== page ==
University officials chose Bobby Watson, a charismatic, hard-charging coach who’d run up a string of victories as an assistant coach at Oral Roberts University, to follow in McCutchan’s wake. Watson understood almost immediately what UE basketball meant to the community, recruiting some hot-shooting freshmen, reviving the old Purple Ace riverboat gambler as the team mascot, and launching his own public relations campaign with Rotarians, Kiwanis Clubs, and community leaders to keep the rabid McCutchan fans on board and to win new ones. In the weeks after he was hired, 1,000 new season tickets were sold.

In spite of a bumpy start of three losses to one win, team spirits were high on the evening when Watson and his players boarded the chartered DC-3 airplane bound for Nashville and a game against Middle Tennessee State University the following day. They spent three hours waiting at the airport for the plane to arrive. The plane, owned by the Indianapolis-based National Jet Service, had been delayed by nasty weather.[pagebreak]

Jim Stewart, president of National Jet Service, and Bill Hartford, the company’s general manager were already on board. Their charter service, just a year old, had flown 750,000 passenger miles without an accident and counted the state’s biggest universities among their clients.

In the pilot’s seat for Air Indiana 216 was Ty Van Pham, hired by National Jet Service just two months earlier. He was among the thousands of refugees who fled Vietnam after the U.S. military’s pull-out ended the war and had been the personal pilot of South Vietnam’s prime minister. Pham had logged 9,100 hours of flight time when he joined the charter company. His co-pilot, Gaston Ruiz, a 35-year-old refugee from Cuba who moved to the United States in 1963, had logged more than 1,000 flight hours. Flight attendant Pamela Smith was only 24 and relatively new to the job with only 15 hours in the air.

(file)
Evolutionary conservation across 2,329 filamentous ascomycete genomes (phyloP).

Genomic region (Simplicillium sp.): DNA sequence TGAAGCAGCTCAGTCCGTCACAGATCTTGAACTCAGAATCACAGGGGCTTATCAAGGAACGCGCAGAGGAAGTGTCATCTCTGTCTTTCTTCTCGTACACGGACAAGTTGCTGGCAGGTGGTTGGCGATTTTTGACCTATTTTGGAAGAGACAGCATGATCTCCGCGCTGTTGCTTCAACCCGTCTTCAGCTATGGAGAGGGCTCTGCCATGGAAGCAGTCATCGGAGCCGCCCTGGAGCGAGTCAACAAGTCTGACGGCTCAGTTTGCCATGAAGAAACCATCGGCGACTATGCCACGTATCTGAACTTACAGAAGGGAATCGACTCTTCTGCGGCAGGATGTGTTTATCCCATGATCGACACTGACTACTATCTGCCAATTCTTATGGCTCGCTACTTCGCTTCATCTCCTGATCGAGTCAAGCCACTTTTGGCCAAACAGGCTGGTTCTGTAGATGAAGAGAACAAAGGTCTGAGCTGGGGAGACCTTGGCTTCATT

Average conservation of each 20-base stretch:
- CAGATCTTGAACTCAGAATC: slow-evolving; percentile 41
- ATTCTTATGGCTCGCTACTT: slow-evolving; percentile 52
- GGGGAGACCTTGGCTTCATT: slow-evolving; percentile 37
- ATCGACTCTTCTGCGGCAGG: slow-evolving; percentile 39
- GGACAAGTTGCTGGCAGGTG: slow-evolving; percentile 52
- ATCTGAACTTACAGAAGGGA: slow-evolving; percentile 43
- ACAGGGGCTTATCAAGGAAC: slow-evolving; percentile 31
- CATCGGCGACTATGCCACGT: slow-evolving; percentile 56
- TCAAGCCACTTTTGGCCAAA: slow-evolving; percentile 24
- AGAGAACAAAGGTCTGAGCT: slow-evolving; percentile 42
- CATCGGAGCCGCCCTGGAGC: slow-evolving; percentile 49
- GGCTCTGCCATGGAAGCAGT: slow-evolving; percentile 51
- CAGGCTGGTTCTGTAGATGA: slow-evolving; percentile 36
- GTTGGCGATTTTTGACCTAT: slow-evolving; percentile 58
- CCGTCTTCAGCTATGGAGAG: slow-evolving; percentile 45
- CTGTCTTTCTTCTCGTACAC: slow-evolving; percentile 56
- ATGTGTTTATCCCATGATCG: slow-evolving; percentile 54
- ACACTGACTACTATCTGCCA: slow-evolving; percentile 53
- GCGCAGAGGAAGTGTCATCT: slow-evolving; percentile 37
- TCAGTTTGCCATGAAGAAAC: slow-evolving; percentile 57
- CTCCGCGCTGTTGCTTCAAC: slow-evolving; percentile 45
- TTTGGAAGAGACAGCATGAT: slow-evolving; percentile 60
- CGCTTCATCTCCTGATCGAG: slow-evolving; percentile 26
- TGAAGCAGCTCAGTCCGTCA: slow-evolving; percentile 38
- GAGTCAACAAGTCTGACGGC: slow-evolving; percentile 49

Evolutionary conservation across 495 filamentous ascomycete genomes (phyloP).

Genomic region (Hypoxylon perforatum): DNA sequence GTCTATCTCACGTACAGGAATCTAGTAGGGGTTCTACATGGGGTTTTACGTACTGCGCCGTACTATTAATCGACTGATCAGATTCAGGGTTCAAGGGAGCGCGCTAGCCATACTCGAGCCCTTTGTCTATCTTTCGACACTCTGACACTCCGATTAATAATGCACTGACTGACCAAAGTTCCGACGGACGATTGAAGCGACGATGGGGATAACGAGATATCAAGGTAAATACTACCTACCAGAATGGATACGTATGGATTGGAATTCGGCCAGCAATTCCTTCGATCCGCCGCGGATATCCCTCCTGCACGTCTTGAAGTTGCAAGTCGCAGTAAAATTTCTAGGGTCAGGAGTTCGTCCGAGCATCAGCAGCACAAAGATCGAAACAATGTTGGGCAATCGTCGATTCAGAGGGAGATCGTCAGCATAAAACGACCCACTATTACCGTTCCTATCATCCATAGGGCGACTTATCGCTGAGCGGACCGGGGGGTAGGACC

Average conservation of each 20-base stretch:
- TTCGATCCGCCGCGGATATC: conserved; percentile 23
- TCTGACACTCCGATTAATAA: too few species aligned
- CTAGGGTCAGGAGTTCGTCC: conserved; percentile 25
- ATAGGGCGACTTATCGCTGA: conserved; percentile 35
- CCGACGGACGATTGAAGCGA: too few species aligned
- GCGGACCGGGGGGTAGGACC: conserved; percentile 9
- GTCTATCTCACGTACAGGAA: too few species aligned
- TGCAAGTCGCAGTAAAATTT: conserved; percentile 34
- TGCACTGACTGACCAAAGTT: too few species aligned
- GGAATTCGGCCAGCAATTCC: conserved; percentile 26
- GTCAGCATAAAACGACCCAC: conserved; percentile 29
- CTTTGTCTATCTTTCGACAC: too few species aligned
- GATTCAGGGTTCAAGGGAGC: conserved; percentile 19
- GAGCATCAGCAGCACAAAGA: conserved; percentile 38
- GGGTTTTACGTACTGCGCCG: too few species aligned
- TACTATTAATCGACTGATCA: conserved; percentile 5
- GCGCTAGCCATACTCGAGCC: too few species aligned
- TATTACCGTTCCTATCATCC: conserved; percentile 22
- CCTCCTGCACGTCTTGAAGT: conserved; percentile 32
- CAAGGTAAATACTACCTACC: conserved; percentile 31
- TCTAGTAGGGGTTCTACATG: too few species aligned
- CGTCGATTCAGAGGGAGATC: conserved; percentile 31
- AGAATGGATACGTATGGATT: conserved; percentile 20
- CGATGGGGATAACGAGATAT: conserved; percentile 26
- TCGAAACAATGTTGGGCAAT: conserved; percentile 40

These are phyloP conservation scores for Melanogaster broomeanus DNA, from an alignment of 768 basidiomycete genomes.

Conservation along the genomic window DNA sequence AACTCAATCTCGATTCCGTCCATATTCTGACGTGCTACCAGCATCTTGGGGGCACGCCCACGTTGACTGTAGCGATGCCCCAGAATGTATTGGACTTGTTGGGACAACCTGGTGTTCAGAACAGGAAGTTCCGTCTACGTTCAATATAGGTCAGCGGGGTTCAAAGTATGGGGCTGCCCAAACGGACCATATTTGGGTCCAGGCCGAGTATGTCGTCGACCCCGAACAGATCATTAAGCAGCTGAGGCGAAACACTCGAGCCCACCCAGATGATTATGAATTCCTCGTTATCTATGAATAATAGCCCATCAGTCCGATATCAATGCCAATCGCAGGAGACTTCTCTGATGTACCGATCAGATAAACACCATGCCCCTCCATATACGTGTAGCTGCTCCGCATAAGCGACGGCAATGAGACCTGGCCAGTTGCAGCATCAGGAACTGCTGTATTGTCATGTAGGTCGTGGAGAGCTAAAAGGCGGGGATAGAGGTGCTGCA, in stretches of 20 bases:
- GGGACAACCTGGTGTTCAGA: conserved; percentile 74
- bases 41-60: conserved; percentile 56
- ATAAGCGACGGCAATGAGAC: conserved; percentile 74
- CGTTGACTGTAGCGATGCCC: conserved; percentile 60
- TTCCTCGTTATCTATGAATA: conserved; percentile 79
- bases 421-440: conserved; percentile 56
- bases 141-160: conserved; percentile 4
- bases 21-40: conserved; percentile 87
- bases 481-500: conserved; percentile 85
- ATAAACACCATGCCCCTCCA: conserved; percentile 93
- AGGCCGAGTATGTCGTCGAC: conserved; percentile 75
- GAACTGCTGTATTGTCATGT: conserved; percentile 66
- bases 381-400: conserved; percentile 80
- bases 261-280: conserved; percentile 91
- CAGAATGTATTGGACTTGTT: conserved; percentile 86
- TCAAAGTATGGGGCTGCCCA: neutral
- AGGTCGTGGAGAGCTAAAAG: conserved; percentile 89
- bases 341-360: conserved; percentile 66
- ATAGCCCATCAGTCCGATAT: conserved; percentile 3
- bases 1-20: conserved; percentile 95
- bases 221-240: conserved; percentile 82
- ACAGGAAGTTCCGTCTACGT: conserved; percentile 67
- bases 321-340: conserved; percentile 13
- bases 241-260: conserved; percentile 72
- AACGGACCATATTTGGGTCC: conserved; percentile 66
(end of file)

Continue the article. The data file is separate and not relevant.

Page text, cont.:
Investigation reports would later show that after the aircraft landed and parked, both engines were shut down. The team’s baggage was loaded, and the passengers boarded. The plane’s engines started with no difficulties, and at 7:19 p.m., Air Indiana 216 was cleared into position on runway 18, where the pilots waited for a large plane to depart from an intersecting runway. Before clearing the Aces’ plane for take-off, a local controller warned Pham and Ruiz about wake turbulence, a kind of mini, horizontal tornado created in the air by a departing plane. Within seconds after liftoff, the pilots must have known something was wrong, because one of them instructed the tower, “Standby.” It was the last known transmission from the flight.

University of Evansville President Wallace Graves was attending a string quartet concert on campus with his wife Barbara when Thornton Patberg, vice president of student affairs, retrieved him from the audience and told him unconfirmed reports said the plane carrying the basketball team had crashed at the airport. Graves collected Barbara, who returned to their on-campus home while her husband met with Patberg and members of the athletic department before receiving an escort to police headquarters. “I was waiting for further orders,” Graves says, “and it seemed as though it never came to fruition.” Meanwhile, at the Graves home the telephone rang non-stop. Barbara fielded calls from frantic parents and worried friends, who heard unconfirmed reports that the UE plane had crashed at the airport. She had little information to offer. “We were under pains not to tell anybody exactly what was happening until the police verified everything,” Wallace Graves recalls.